Too Long; Didn't Read

Too Long; Didn't Read 

Curated by Jenn Sova

On View: June 2 - April 9 

Opening Friday, June 2nd 7-11PM

Virtual Artist Talk: Sunday, June 11, 12-1PM

Screening and Panel: Sunday, June 18th 5PM

Artists: Jose Luis Benavides, Andi Crist, Francis Dot, Hale Ekinci, Häsler Gómez, Kelly Kristin Jones, Yuyang Zhang

“Real time is slower than social-media time, where everything feels urgent. Real time often includes periods of silence, reflection, growth, space, self-forgiveness, processing with loved ones, rest, and responsibility.” adrienne maree brown, Emergent Strategy (149)

We're living in a time where our attention is more political than ever and has become a form of social currency. Between social media clicks and algorithms, 24-hour news cycles, endless streaming content, apps to ease every inconvenience, and expectations of being available at all times - digital distraction blurs our everyday interactions and confuses our relationships to labor, self, community, and empathy. Too Long; Didn’t Read (TL;DR) is coded internet language that exposes the attention culture that we accept as our new normal. TL;DR is an internet acronym signaling that whatever content follows could be long, tedious, and/or complex. This exhibition invites us to instead view TL;DR as a flag, warning us to pay attention, to be curious about what’s under the surface, and to decide, critically, what to invest our time in.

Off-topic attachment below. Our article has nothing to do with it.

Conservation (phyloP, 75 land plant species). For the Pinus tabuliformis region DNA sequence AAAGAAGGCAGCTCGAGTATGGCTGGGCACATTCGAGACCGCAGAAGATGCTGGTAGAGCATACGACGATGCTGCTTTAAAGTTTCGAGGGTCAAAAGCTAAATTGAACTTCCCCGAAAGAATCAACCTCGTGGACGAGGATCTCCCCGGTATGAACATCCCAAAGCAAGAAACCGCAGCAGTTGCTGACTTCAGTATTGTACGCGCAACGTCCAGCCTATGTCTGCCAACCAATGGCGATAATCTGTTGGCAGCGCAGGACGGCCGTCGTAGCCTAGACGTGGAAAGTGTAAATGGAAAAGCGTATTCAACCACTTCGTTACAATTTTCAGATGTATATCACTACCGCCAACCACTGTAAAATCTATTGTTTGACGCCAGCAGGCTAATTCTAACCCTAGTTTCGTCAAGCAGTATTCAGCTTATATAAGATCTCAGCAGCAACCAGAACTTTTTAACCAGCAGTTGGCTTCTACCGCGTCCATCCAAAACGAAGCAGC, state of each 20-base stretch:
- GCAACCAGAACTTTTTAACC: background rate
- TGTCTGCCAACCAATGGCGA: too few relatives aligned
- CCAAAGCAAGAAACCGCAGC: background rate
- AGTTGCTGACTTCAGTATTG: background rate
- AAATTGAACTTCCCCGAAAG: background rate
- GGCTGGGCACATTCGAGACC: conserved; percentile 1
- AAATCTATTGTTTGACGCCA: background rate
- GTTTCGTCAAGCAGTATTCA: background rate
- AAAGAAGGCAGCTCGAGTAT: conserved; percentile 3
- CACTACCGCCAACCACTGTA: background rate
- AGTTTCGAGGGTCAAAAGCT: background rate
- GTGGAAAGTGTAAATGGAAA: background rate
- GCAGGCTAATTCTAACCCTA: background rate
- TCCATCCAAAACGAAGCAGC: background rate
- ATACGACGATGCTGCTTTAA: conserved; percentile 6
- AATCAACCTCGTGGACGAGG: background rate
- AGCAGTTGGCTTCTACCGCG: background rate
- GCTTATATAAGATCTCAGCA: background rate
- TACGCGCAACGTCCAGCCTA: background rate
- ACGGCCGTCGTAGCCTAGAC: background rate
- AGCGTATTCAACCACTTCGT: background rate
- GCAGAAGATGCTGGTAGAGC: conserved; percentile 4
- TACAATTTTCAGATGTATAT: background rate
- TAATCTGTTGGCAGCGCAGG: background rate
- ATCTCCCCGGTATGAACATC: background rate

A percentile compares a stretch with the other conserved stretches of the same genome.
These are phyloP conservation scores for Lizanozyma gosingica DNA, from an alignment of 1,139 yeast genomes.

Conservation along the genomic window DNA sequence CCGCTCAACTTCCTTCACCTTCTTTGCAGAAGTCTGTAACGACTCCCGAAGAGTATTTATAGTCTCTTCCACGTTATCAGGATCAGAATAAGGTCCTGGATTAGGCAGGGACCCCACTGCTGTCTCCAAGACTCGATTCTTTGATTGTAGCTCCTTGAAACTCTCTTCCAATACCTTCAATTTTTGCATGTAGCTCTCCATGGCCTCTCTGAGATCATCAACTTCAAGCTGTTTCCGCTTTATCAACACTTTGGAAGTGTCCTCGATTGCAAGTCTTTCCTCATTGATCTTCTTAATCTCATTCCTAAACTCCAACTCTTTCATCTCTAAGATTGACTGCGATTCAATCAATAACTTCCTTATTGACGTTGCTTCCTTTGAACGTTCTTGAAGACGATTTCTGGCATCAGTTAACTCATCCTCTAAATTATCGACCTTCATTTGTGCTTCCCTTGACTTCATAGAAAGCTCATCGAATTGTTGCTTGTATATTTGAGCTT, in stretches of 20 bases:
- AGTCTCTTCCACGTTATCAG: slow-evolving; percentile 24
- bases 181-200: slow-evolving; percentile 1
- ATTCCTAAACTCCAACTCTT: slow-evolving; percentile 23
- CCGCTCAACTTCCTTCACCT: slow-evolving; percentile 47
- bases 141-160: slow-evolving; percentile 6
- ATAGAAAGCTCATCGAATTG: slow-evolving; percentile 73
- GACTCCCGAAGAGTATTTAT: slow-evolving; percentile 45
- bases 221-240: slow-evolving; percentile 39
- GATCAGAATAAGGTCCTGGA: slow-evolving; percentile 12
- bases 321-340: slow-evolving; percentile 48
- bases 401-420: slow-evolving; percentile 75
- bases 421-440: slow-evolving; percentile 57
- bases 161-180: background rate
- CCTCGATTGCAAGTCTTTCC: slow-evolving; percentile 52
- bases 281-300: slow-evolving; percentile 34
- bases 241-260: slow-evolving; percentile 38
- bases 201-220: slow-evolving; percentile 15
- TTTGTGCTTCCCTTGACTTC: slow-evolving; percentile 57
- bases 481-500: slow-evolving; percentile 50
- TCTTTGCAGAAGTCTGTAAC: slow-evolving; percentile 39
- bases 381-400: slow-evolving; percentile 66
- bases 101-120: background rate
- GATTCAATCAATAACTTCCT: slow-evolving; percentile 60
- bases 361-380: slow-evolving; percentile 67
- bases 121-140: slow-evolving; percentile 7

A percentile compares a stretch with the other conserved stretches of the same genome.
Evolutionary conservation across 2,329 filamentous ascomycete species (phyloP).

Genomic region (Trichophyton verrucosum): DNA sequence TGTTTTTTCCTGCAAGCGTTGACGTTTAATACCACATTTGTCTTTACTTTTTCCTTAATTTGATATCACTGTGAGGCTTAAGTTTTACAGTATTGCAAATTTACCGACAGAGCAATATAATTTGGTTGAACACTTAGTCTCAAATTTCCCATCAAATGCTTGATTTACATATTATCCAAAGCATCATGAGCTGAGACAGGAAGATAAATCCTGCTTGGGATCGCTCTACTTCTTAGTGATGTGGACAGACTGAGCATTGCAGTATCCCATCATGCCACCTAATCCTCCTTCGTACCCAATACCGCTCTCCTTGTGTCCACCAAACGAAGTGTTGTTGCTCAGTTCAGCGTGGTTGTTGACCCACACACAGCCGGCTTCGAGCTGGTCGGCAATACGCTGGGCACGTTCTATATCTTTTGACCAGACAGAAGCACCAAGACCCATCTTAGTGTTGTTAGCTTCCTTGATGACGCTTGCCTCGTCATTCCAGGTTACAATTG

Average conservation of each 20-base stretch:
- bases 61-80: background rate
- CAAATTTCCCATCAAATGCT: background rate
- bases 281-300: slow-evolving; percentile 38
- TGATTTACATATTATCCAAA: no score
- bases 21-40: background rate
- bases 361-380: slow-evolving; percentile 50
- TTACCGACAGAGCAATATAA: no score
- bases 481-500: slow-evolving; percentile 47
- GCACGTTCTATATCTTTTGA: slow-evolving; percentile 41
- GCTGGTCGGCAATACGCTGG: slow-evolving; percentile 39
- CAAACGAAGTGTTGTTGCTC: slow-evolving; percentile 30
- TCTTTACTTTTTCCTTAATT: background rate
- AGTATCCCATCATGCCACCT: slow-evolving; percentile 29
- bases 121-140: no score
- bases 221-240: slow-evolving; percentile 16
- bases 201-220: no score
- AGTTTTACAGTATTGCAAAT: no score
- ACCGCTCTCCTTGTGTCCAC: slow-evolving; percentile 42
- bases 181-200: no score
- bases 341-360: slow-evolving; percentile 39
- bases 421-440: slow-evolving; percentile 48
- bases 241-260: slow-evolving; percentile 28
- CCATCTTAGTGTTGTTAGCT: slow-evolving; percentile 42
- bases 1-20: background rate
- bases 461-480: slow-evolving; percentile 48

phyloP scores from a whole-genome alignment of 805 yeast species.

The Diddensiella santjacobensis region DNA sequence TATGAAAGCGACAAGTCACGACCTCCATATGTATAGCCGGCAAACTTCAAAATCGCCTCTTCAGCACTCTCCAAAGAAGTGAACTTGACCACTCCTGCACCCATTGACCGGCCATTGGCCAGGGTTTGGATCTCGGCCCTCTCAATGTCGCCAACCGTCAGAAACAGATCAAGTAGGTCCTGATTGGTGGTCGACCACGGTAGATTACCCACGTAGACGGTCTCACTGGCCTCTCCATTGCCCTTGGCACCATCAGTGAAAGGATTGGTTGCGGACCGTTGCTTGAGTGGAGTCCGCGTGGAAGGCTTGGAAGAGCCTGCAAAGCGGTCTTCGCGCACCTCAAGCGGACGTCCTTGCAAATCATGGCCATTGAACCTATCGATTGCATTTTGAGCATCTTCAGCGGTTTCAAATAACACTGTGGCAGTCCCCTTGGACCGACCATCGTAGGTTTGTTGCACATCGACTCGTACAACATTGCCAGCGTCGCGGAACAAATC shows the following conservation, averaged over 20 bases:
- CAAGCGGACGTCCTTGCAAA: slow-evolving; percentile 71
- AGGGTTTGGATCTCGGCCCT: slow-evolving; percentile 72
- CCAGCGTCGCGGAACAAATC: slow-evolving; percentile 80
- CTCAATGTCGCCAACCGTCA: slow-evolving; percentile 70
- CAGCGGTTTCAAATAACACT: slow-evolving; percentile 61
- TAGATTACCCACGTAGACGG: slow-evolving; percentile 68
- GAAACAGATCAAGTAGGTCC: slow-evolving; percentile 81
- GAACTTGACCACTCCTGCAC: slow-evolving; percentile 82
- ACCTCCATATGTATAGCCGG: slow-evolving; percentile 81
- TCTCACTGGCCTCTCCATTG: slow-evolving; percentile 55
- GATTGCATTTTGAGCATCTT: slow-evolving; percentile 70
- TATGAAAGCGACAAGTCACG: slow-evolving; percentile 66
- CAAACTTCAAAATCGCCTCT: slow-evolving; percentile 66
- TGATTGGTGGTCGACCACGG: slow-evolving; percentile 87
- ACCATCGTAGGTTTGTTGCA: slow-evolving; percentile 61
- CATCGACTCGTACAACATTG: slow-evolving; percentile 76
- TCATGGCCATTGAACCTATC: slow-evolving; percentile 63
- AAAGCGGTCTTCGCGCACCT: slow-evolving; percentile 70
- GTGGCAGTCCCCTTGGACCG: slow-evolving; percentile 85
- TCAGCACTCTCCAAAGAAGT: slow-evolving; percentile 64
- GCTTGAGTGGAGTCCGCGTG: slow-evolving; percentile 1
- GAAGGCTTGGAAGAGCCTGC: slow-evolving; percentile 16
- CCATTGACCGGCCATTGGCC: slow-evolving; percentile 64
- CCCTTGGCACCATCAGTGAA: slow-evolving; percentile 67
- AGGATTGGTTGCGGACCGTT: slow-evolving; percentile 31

Too Long; Didn’t Read brings together works by  Jose Luis Benavides, Andi Crist, Francis Dot, Hale Ekinci, Hasler Gomez, Kelly Kristin Jones, and Yuyang Zhang. While the works range from textiles, ceramics, painting, text, and installation, each artist employs tactics of attention. Yuyang Zhang and Andi Crist use humor and vernacular imagery to disarm their biting critiques of propaganda and professionalism. Francis Dot’s twenty-foot installation Time|Ghost|Town inundates the viewer with hazy outlines of histories of violence and extraction, inviting us to draw connections that may or may not be apparent. Similarly, Jose Luis Benavides’ letters presented from his documentary short, Letters to Lost Loved Ones, reveal and amplifies stories that our society works to silence, of incarcerated folks sharing their experience, struggles, and life during COVID-19 through their own voices and handwritten letters and poems. Hasler Gomez and Kelly Kristin Jones pull us in with repetition, asking us what can be learned from objects and images that may appear straightforward but when in multiples expand our knowledge of offered histories. Weaving, stitching, and layering are tactics used by Hale Ekinci to bring us into conversations about gendered labor and immigrant identity in a tactile web to notice every decision. Too Long; Didn’t Read offers a moment IRL (in real life) to slow down and witness what’s lost in our hightened attention culture and the urgency it demands. What can be found in that slowness and how can it change us?